The adaptation complex Cas1–Cas2 can either (i) itself generate protospacer-sized DNA fragments from plasmids containing priming protospacers; (ii) rely on upstream interference machinery, specifically, the Cas3 nuclease/helicase, to generate fragments ready for incorporation into the CRISPR array or (iii) use the products of target DNA degradation by the interference machinery to generate the adaptation substrates. Our data are consistent with the latter scenario. In the presence of active Cas3, significant portion of plasmid DNA carrying the priming protospacer is present as extended (at least 200 nt) fragments that are sensitive to S1 nuclease digestion. These fragments must be generated by Cas3 after the Cascade effector complex recognizes the priming protospacer. The abundance of these fragments does not depend on the frequency of use of protospacers that they contain, however, their presence is required for primed adaptation. We propose that affinity of the Cas1–Cas2 complex to protospacers carried on fragments generated by Cas3 is a major determinant of protospacer ‘hotness’ during primed adaptation.

Earlier data suggested that effector complex interactions with fully matching protospacers lead to CRISPR interference while interactions with partially matching protospacers that abolish interference lead to primed adaptation (21,4447). Accordingly, it was postulated that two structurally distinct types of complexes, (i) capable of Cas3 recruitment and interference and (ii) capable of Cas3, Cas1 and Cas2 recruitment and adaptation, are formed on, respectively, fully matching and partially matching protospacers (41,48). Recent experiments show, however, that Cascade effector complex interaction with mismatched priming protospacer targets causes interference, albeit at rates slower than those seen for mismatched targets (49). Moreover, when the rates of degradation of matched and mismatched protospacer-carrying DNA are made equal, the former is actually much more efficient in promoting primed adaptation (37). The apparent lack of adaptation with matched targets could thus be a trivial consequence of their rapid destruction, which also eliminates Cas3 degradation products from which spacers are selected by Cas1–Cas2.

Primer extension analysis reveals nicks in the non-target strand of plasmid DNA that should produce protospacer-sized DNA fragments. We hypothesize, that these fragments are the same as those associated with Cas1 during the ChIP experiments. Detection of two primer extension products at each side of the protospacer in our experiments indicates that the first cut is introduced at the PAM (which is distal from the primer) followed by the second cut at another end of the protospacer. This is an expected scenario for Cas1–Cas2 must first recognize a PAM (AAG in case of primed adaptation in E. coli type I-E system (22,34) and then use a ruler-like mechanism to introduce another cut further downstream. The efficiency of selection or spacers from sequences associated with AAG PAMs varies by several orders or magnitude, with some protospacers behaving as hot spots (22). The reasons for such preferential use are not known but clearly, cannot be determined by PAM alone. It has been suggested that additional sequences at the other end of the protospacer can contribute to adaptation efficiency (50). Our analysis of a hot spot with mutated PAM is consistent with this notion, since the downstream cut is maintained in the hot protospacer with PAM mutation, though spacer acquisition is abolished by the mutation.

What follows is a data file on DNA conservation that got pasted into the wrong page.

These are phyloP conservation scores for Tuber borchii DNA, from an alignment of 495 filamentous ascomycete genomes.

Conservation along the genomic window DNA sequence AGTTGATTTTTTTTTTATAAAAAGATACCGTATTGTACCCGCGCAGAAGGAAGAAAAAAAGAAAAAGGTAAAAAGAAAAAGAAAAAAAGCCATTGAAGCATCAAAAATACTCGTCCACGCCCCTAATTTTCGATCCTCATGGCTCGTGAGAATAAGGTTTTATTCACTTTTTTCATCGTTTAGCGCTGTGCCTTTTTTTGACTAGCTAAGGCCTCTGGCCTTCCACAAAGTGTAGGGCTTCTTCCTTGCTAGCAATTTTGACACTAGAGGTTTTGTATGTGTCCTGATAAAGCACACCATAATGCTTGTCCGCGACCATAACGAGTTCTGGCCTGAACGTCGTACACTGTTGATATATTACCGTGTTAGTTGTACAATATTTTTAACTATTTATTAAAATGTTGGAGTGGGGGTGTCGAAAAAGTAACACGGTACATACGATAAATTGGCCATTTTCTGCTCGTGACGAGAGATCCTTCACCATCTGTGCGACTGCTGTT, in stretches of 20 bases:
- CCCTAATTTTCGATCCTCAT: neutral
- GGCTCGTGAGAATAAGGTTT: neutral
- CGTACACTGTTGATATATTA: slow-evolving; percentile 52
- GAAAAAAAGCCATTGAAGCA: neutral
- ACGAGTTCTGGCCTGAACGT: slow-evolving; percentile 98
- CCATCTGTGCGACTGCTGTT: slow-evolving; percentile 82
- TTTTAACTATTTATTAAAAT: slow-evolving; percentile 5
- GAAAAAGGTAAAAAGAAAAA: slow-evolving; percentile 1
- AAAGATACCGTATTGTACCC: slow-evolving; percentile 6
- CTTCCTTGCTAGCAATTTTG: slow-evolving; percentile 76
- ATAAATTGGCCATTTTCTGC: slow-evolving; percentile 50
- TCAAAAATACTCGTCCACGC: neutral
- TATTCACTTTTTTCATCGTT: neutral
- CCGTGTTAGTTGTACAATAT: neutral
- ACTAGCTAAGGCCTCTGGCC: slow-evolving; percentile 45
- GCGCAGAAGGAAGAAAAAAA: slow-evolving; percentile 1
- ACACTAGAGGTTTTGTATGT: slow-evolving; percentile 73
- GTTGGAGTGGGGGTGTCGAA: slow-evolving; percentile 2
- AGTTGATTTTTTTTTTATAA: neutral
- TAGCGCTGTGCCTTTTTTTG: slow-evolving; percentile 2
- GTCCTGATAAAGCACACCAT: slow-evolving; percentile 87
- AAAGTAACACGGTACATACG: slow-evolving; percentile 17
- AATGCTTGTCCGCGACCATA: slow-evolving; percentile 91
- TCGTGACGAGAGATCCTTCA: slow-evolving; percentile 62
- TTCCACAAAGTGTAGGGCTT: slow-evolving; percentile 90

A mechanism of spacer acquisition that is consistent with our data is presented in Figure Figure6.6. It is based on known properties of the effector complex (binding to mismatched protospacers and R-loop formation), preferential cleavage by the E. coli Cas3 of the non-targeted strand in the R-loop and its 3΄-5΄ helicase activity, and the data obtained in this work. The model posits that Cas3 processively unwinds target DNA moving along the non-targeted strand in the 3΄ to 5΄ direction. The Cas3 nuclease then generates extended-length S1 nuclease sensitive fragments from the non-target strand, from which Cas1–Cas2 excise protospacers. These fragments are then channeled for integration into CRISPR array. The major features of the model are consistent with recent results obtained in reconstituted in vitro primed adaptation system that showed that Cas3 generated partially single-stranded fragments fuel primed adaption (51), though in this work the S1-sensitivity of Cas3 generated fragments was not assessed.

Figure 6.
A model of primed adaptation by the E. coli Type I-E CRISPR–Cas system. (A) The priming protospacer is recognized by the effector complex, leading to R-loop formation. (B) Cas3 processively unwinds and degrades the DNA strand non-targeted by the ...